To everyone who has responded to my query:
I have a lot to think about. Java, Perl, Python, and Tcl all seem to
have a critical mass of advocates within the bioinformatics community.
I am also finding class libraries on the Web in several of these
languages, which may help to carry the water for me on my first
I may be able to stick with my initial, less-than-fully-informed
language choice. The BioJava library has a GenBank file class,
although I can't yet tell how comprehensive it is. You can put a lot
of stuff into a GenBank file, however it's not the SAME stuff in each
file. I'm looking to strip exons out of eukaryotic genome sequence
files, so I'll need access to the information in the CDS field. I can
probably restrain my own inquiries to files that have only one CDS
contained within them -- but a truly robust computer program would be
able to extract multiple CDS's from a single file, if they were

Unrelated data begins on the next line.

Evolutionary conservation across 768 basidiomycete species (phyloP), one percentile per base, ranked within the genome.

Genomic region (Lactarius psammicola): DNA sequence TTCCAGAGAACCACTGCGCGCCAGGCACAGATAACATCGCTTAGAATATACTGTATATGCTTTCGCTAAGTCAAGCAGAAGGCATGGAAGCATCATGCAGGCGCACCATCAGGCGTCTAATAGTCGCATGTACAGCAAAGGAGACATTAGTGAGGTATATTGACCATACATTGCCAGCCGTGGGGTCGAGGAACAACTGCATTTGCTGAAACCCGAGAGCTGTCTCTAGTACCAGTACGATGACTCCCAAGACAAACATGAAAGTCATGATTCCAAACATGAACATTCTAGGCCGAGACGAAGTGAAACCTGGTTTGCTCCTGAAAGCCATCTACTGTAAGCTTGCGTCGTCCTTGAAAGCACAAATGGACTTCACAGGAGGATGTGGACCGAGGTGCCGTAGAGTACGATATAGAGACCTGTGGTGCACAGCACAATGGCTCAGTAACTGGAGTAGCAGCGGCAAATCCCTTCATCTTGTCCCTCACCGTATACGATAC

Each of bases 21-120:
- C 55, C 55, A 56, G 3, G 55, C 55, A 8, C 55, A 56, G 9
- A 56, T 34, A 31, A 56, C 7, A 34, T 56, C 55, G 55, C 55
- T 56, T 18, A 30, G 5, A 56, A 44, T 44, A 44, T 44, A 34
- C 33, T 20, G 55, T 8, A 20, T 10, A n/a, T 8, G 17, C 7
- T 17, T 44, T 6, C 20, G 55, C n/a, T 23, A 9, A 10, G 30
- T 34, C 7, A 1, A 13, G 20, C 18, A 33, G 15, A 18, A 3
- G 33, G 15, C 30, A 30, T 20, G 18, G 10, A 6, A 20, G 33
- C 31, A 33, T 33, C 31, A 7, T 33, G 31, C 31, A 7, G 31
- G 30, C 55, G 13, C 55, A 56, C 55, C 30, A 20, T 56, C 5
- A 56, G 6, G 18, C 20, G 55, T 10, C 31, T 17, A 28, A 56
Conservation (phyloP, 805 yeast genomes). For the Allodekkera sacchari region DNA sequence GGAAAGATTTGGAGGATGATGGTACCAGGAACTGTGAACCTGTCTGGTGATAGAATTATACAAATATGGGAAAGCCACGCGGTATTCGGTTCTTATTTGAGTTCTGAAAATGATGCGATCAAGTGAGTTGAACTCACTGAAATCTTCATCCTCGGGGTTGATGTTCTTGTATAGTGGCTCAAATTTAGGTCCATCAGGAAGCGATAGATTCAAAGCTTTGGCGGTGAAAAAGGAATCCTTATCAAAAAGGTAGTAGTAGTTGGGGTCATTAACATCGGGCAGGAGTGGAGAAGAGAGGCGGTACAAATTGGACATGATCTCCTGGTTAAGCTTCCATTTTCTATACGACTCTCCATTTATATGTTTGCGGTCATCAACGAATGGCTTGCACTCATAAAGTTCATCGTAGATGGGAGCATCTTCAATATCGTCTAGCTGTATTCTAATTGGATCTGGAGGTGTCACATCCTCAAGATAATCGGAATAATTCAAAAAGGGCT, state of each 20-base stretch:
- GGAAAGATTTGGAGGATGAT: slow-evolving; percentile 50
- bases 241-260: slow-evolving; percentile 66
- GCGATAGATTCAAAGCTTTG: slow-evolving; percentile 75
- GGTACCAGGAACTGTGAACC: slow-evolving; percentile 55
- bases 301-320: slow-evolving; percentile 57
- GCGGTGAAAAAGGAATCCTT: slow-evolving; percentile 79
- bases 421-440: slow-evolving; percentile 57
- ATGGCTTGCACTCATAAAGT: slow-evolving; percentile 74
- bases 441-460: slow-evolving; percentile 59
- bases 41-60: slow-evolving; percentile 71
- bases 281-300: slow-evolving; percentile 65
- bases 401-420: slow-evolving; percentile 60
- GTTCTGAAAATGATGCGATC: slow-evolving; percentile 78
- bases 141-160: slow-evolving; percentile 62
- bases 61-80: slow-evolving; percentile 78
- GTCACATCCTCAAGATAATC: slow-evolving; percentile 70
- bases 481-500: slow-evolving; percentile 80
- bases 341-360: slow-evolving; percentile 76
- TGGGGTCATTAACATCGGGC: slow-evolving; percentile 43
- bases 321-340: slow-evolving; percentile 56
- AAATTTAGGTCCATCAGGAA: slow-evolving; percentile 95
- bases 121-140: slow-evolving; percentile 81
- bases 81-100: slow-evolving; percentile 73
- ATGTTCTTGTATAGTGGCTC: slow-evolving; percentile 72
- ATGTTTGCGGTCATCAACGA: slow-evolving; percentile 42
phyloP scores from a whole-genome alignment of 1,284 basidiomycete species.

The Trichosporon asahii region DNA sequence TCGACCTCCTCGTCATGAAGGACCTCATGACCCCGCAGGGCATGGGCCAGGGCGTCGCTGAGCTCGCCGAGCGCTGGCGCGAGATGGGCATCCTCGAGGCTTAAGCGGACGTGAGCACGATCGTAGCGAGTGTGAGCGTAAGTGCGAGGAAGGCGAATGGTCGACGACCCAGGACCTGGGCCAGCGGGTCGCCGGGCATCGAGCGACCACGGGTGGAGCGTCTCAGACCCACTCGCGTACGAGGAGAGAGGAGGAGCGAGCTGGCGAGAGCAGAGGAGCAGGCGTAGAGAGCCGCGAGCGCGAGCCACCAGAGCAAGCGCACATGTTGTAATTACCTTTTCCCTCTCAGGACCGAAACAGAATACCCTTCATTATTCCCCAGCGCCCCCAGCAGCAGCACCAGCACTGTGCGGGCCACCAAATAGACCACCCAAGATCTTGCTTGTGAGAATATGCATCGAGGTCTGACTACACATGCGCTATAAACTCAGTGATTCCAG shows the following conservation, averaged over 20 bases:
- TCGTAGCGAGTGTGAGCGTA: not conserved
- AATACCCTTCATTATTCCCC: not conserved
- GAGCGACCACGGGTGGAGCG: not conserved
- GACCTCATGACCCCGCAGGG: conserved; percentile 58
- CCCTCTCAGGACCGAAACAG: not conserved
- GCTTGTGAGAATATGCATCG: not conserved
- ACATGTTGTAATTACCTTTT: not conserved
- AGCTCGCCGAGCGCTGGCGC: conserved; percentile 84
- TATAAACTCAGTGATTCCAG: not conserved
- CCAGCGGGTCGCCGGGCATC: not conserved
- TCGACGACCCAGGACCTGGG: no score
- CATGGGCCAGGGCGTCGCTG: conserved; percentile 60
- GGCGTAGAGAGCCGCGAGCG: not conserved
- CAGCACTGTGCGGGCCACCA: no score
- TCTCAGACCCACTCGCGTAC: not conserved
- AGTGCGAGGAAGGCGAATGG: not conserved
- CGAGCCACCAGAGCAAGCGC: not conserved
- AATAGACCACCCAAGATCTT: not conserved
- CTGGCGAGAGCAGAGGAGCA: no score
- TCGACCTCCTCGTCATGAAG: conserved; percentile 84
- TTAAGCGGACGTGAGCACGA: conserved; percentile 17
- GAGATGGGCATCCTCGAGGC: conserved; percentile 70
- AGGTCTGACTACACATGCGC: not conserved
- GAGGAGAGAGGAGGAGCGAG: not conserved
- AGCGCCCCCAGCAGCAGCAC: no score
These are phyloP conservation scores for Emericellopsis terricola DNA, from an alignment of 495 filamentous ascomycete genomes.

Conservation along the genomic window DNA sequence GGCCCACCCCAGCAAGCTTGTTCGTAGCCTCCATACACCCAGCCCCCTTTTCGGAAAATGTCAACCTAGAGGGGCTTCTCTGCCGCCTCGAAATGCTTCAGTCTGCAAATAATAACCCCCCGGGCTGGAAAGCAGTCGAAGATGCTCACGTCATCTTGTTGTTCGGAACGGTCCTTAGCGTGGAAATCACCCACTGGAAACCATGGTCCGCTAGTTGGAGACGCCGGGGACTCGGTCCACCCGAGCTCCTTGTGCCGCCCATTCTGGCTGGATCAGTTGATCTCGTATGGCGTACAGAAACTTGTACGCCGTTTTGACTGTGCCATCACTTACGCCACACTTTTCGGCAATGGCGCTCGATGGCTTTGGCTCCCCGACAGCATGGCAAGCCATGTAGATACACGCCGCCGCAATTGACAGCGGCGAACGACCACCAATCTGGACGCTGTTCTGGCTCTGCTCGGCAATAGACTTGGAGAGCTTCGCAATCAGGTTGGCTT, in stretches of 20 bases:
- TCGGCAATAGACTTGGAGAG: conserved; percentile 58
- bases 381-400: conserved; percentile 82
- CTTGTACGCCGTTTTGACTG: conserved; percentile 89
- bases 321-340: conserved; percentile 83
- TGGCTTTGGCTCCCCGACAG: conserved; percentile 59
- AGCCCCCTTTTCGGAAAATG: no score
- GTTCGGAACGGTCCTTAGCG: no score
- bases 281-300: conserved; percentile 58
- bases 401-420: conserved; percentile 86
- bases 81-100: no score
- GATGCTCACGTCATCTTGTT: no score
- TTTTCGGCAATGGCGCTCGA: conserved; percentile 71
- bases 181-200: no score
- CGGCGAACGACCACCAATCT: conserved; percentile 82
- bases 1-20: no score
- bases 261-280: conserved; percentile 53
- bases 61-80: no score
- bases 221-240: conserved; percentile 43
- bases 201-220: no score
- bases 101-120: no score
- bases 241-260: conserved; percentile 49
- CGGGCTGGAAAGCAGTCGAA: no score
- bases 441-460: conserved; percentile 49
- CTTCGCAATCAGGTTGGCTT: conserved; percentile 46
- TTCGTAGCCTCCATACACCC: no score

present, and keep track of each gene separately. Whew! Maybe another
Perl looks useful. But its readability appears to be subject to the
whims of the programmer, just like in C. Shortcuts abound. You can
write a single line of code that does everything but the laundry.
Good luck trying to figure out what it means when you go back to read
it a month later!
Python looks very easy. Almost too easy. Is it underpowered? I'm
still trying to find out. There's a BioPython web page... it can't be
Tcl looks reasonable, from what little I've seen so far. Some of the
links I've tried to follow which would describe Tcl bioinformatics
tools are broken. Still searching.
John J. Ladasky Jr., Ph.D.
Department of Biology
Johns Hopkins University
Baltimore MD 21218